Breast Cancer Haven
Ventnor Botanic Garden, Isle of Wight
Fujifilm X-T2 with 80mm f/2.8 R LM OIS WR Macro lens ISO 200, 1/12sec at f/20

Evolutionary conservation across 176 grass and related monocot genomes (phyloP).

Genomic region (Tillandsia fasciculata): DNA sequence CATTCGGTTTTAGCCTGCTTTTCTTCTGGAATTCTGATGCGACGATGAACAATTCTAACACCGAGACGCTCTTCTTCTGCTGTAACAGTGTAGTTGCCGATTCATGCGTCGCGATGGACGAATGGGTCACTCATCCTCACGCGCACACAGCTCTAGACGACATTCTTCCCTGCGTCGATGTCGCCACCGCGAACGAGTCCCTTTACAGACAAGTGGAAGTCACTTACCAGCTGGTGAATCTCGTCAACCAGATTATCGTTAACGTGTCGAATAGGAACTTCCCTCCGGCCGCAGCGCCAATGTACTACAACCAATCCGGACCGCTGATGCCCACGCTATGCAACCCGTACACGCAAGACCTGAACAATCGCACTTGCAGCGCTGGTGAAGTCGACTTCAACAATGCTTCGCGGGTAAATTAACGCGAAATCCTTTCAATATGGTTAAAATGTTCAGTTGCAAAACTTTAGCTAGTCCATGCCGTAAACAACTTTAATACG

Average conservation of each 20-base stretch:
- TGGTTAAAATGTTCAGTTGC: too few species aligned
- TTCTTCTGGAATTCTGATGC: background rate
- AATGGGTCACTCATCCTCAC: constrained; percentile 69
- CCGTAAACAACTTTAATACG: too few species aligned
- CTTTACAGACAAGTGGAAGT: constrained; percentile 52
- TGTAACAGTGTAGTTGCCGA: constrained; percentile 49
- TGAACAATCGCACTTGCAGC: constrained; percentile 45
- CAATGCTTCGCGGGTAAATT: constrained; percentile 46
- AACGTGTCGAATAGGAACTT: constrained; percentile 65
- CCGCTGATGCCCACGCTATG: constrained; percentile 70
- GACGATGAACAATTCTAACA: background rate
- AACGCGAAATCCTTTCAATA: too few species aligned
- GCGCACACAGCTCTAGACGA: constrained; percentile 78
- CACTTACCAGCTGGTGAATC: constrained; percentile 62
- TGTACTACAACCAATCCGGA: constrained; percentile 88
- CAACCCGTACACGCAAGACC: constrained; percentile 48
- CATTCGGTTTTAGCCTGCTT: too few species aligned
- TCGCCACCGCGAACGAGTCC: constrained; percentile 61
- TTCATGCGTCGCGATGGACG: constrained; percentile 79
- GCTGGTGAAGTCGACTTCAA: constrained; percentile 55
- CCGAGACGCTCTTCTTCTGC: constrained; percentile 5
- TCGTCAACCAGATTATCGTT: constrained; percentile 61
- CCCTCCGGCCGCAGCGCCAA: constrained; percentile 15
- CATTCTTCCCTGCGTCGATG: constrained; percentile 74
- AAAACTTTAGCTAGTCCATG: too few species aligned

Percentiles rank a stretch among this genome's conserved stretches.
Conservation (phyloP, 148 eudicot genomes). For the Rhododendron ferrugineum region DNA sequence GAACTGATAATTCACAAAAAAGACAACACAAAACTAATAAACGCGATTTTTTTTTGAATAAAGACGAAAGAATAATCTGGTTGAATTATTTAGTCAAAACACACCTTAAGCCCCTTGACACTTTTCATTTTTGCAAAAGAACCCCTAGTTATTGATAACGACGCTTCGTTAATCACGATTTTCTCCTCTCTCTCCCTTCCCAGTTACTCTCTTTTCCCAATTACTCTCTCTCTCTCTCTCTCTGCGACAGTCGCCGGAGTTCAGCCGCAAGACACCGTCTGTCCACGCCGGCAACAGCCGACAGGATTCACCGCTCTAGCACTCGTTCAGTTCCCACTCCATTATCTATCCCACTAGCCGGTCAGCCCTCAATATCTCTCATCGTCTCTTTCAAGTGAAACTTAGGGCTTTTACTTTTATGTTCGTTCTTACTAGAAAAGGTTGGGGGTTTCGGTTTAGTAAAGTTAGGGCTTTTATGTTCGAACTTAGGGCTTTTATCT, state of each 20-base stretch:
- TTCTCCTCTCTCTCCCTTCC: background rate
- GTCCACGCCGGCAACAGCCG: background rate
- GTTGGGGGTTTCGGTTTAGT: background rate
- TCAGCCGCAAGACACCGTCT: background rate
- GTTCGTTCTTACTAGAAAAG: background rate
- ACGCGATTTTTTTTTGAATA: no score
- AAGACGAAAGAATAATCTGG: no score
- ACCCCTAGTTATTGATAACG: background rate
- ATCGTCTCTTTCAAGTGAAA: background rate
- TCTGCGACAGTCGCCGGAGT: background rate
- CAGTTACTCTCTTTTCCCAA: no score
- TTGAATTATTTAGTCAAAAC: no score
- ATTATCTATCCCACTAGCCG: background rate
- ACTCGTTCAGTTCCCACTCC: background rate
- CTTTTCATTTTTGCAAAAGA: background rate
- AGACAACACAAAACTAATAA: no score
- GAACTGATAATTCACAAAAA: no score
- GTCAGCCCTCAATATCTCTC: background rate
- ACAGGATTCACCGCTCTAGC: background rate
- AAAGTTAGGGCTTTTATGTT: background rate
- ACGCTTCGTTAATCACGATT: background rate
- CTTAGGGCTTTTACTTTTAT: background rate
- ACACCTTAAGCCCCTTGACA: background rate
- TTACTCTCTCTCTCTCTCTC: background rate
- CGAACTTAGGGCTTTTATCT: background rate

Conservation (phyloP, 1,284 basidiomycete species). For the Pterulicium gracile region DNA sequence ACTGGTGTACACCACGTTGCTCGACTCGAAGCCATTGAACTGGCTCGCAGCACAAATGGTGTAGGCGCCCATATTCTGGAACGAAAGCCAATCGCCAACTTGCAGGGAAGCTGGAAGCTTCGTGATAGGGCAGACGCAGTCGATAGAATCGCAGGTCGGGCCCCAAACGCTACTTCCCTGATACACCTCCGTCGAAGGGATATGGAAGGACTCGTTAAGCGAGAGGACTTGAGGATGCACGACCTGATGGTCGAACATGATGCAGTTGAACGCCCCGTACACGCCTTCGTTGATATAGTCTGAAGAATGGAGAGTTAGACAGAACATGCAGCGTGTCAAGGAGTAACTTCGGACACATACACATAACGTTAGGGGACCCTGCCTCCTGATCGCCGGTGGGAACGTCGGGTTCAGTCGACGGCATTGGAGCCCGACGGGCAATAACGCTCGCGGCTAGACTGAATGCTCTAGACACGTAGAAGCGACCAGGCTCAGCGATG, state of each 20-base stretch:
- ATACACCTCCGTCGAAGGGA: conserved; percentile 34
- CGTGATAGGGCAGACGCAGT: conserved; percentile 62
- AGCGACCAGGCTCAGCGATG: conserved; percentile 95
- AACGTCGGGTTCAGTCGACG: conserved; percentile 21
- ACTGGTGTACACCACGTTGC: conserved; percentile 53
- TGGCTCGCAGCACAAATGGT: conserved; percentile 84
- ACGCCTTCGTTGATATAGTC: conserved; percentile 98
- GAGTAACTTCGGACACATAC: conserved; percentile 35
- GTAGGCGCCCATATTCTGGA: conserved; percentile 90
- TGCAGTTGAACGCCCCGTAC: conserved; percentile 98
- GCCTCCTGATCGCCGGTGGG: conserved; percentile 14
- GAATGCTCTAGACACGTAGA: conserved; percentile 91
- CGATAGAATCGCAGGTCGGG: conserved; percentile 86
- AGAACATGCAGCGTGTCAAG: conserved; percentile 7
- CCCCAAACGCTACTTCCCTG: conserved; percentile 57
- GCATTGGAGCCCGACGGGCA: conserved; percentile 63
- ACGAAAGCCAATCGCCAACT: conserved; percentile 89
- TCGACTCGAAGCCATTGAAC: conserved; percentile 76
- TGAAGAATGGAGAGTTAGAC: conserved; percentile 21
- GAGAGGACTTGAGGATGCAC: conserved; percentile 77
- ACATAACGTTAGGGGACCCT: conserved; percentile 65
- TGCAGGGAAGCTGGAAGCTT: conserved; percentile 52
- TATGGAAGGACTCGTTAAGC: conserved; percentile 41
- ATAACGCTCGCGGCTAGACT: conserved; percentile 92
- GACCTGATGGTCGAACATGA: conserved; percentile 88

Plants acquire scars through the very act of living. These scars can be beautiful, graphic and symbolic. They are a language of sorts, telling the story of how living things can survive (and sometimes even thrive) despite attacks from pests, diseases and human interference. There is often beauty in destruction. Plant Scars is a celebration of the gashes, grazes and knocks we all endure as living beings and, ultimately, their ability to transform us. It’s tempting to remove damaged or dying leaves to try and beautify a plant, but scars can be markers of progress, reminders of what has been endured, evidence of renewal and resilience. All the images in the Plant Scars series were taken within a few metres of each other at VBG (Ventnor Botanic Garden) on the Isle of Wight in 2021. At VBG many plants are left to self-regulate in ‘self-maintaining communities.’ With minimal interference these ecosystems attract ‘companion organisms’ such as parasites, fungi and rust – organisms that many gardeners try to discourage. With The Ventnor Method, gardeners and volunteers are actively discouraged from removing leaf litter, damaged stems and fronds. Scars, gashes and evidence of decay are openly displayed – not hidden from view or suppressed. With everything out in the open, the healing process can begin.
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